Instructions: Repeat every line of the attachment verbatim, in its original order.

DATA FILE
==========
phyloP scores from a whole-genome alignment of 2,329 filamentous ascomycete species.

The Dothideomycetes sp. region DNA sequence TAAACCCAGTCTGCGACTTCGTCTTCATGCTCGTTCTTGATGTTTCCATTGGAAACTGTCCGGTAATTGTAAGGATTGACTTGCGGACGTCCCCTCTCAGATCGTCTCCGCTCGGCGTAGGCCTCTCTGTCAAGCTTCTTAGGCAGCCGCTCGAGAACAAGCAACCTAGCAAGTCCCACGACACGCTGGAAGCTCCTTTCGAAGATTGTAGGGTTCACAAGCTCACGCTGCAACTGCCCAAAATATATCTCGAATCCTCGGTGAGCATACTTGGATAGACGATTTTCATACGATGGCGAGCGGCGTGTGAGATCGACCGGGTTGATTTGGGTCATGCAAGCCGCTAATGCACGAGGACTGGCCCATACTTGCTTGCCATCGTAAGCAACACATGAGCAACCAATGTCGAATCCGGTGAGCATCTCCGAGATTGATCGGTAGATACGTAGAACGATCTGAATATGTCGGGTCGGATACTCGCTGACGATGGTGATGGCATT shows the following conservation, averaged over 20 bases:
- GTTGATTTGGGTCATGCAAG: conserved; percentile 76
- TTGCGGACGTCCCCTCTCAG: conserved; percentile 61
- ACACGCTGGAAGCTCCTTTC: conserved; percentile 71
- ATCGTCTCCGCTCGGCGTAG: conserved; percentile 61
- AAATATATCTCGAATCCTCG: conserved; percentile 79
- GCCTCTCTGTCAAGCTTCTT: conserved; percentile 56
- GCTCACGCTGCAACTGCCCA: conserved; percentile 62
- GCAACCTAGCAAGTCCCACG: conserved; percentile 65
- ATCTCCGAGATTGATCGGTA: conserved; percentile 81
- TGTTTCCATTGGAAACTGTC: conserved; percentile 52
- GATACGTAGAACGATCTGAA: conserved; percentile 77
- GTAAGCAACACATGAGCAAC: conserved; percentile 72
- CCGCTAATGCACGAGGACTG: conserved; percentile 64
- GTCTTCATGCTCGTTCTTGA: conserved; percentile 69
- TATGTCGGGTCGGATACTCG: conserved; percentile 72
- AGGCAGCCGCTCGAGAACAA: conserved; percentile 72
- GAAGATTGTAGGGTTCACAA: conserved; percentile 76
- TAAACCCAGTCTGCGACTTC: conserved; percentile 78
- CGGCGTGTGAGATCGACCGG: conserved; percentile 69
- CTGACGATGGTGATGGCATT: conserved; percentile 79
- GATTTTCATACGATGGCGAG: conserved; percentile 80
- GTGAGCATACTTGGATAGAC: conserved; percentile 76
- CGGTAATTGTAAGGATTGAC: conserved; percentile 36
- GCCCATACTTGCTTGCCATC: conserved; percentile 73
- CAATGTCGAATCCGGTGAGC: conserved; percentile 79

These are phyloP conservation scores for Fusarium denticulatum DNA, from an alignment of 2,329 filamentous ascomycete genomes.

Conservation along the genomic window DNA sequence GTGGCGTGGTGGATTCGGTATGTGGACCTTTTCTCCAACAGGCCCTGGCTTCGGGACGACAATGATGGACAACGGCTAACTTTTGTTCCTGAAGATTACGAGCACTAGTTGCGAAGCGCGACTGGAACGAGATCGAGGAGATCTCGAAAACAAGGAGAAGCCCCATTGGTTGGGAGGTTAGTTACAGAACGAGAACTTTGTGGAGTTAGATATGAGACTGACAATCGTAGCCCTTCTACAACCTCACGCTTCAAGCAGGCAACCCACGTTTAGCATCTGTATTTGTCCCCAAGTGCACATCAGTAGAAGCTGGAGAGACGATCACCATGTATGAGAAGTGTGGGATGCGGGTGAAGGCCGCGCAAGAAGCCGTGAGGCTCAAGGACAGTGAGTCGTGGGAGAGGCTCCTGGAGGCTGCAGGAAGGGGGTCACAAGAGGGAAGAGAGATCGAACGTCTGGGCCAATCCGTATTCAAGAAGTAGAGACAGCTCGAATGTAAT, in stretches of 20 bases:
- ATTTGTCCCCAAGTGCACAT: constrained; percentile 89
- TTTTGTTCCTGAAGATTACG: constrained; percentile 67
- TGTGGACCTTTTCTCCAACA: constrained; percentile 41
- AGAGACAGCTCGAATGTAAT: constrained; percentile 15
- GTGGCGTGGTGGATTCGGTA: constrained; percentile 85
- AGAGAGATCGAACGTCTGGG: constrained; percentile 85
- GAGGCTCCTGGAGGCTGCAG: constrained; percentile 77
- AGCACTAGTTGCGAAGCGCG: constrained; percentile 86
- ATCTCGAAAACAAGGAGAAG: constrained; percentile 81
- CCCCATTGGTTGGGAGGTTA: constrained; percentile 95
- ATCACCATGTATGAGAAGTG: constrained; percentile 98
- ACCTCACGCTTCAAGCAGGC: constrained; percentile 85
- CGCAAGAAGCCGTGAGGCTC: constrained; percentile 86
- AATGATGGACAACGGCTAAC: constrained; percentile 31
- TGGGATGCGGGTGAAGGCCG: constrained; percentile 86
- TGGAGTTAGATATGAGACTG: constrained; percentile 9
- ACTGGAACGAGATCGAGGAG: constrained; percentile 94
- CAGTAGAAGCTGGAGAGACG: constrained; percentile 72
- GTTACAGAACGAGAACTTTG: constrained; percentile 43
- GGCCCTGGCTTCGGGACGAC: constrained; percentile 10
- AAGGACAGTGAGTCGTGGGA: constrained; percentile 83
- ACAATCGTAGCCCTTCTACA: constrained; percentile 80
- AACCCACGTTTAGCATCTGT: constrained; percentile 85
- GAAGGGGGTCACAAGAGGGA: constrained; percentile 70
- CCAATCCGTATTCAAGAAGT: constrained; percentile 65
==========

phyloP scores from a whole-genome alignment of 2,329 filamentous ascomycete species.

The Dothideomycetes sp. region DNA sequence TAAACCCAGTCTGCGACTTCGTCTTCATGCTCGTTCTTGATGTTTCCATTGGAAACTGTCCGGTAATTGTAAGGATTGACTTGCGGACGTCCCCTCTCAGATCGTCTCCGCTCGGCGTAGGCCTCTCTGTCAAGCTTCTTAGGCAGCCGCTCGAGAACAAGCAACCTAGCAAGTCCCACGACACGCTGGAAGCTCCTTTCGAAGATTGTAGGGTTCACAAGCTCACGCTGCAACTGCCCAAAATATATCTCGAATCCTCGGTGAGCATACTTGGATAGACGATTTTCATACGATGGCGAGCGGCGTGTGAGATCGACCGGGTTGATTTGGGTCATGCAAGCCGCTAATGCACGAGGACTGGCCCATACTTGCTTGCCATCGTAAGCAACACATGAGCAACCAATGTCGAATCCGGTGAGCATCTCCGAGATTGATCGGTAGATACGTAGAACGATCTGAATATGTCGGGTCGGATACTCGCTGACGATGGTGATGGCATT shows the following conservation, averaged over 20 bases:
- GTTGATTTGGGTCATGCAAG: conserved; percentile 76
- TTGCGGACGTCCCCTCTCAG: conserved; percentile 61
- ACACGCTGGAAGCTCCTTTC: conserved; percentile 71
- ATCGTCTCCGCTCGGCGTAG: conserved; percentile 61
- AAATATATCTCGAATCCTCG: conserved; percentile 79
- GCCTCTCTGTCAAGCTTCTT: conserved; percentile 56
- GCTCACGCTGCAACTGCCCA: conserved; percentile 62
- GCAACCTAGCAAGTCCCACG: conserved; percentile 65
- ATCTCCGAGATTGATCGGTA: conserved; percentile 81
- TGTTTCCATTGGAAACTGTC: conserved; percentile 52
- GATACGTAGAACGATCTGAA: conserved; percentile 77
- GTAAGCAACACATGAGCAAC: conserved; percentile 72
- CCGCTAATGCACGAGGACTG: conserved; percentile 64
- GTCTTCATGCTCGTTCTTGA: conserved; percentile 69
- TATGTCGGGTCGGATACTCG: conserved; percentile 72
- AGGCAGCCGCTCGAGAACAA: conserved; percentile 72
- GAAGATTGTAGGGTTCACAA: conserved; percentile 76
- TAAACCCAGTCTGCGACTTC: conserved; percentile 78
- CGGCGTGTGAGATCGACCGG: conserved; percentile 69
- CTGACGATGGTGATGGCATT: conserved; percentile 79
- GATTTTCATACGATGGCGAG: conserved; percentile 80
- GTGAGCATACTTGGATAGAC: conserved; percentile 76
- CGGTAATTGTAAGGATTGAC: conserved; percentile 36
- GCCCATACTTGCTTGCCATC: conserved; percentile 73
- CAATGTCGAATCCGGTGAGC: conserved; percentile 79

These are phyloP conservation scores for Fusarium denticulatum DNA, from an alignment of 2,329 filamentous ascomycete genomes.

Conservation along the genomic window DNA sequence GTGGCGTGGTGGATTCGGTATGTGGACCTTTTCTCCAACAGGCCCTGGCTTCGGGACGACAATGATGGACAACGGCTAACTTTTGTTCCTGAAGATTACGAGCACTAGTTGCGAAGCGCGACTGGAACGAGATCGAGGAGATCTCGAAAACAAGGAGAAGCCCCATTGGTTGGGAGGTTAGTTACAGAACGAGAACTTTGTGGAGTTAGATATGAGACTGACAATCGTAGCCCTTCTACAACCTCACGCTTCAAGCAGGCAACCCACGTTTAGCATCTGTATTTGTCCCCAAGTGCACATCAGTAGAAGCTGGAGAGACGATCACCATGTATGAGAAGTGTGGGATGCGGGTGAAGGCCGCGCAAGAAGCCGTGAGGCTCAAGGACAGTGAGTCGTGGGAGAGGCTCCTGGAGGCTGCAGGAAGGGGGTCACAAGAGGGAAGAGAGATCGAACGTCTGGGCCAATCCGTATTCAAGAAGTAGAGACAGCTCGAATGTAAT, in stretches of 20 bases:
- ATTTGTCCCCAAGTGCACAT: constrained; percentile 89
- TTTTGTTCCTGAAGATTACG: constrained; percentile 67
- TGTGGACCTTTTCTCCAACA: constrained; percentile 41
- AGAGACAGCTCGAATGTAAT: constrained; percentile 15
- GTGGCGTGGTGGATTCGGTA: constrained; percentile 85
- AGAGAGATCGAACGTCTGGG: constrained; percentile 85
- GAGGCTCCTGGAGGCTGCAG: constrained; percentile 77
- AGCACTAGTTGCGAAGCGCG: constrained; percentile 86
- ATCTCGAAAACAAGGAGAAG: constrained; percentile 81
- CCCCATTGGTTGGGAGGTTA: constrained; percentile 95
- ATCACCATGTATGAGAAGTG: constrained; percentile 98
- ACCTCACGCTTCAAGCAGGC: constrained; percentile 85
- CGCAAGAAGCCGTGAGGCTC: constrained; percentile 86
- AATGATGGACAACGGCTAAC: constrained; percentile 31
- TGGGATGCGGGTGAAGGCCG: constrained; percentile 86
- TGGAGTTAGATATGAGACTG: constrained; percentile 9
- ACTGGAACGAGATCGAGGAG: constrained; percentile 94
- CAGTAGAAGCTGGAGAGACG: constrained; percentile 72
- GTTACAGAACGAGAACTTTG: constrained; percentile 43
- GGCCCTGGCTTCGGGACGAC: constrained; percentile 10
- AAGGACAGTGAGTCGTGGGA: constrained; percentile 83
- ACAATCGTAGCCCTTCTACA: constrained; percentile 80
- AACCCACGTTTAGCATCTGT: constrained; percentile 85
- GAAGGGGGTCACAAGAGGGA: constrained; percentile 70
- CCAATCCGTATTCAAGAAGT: constrained; percentile 65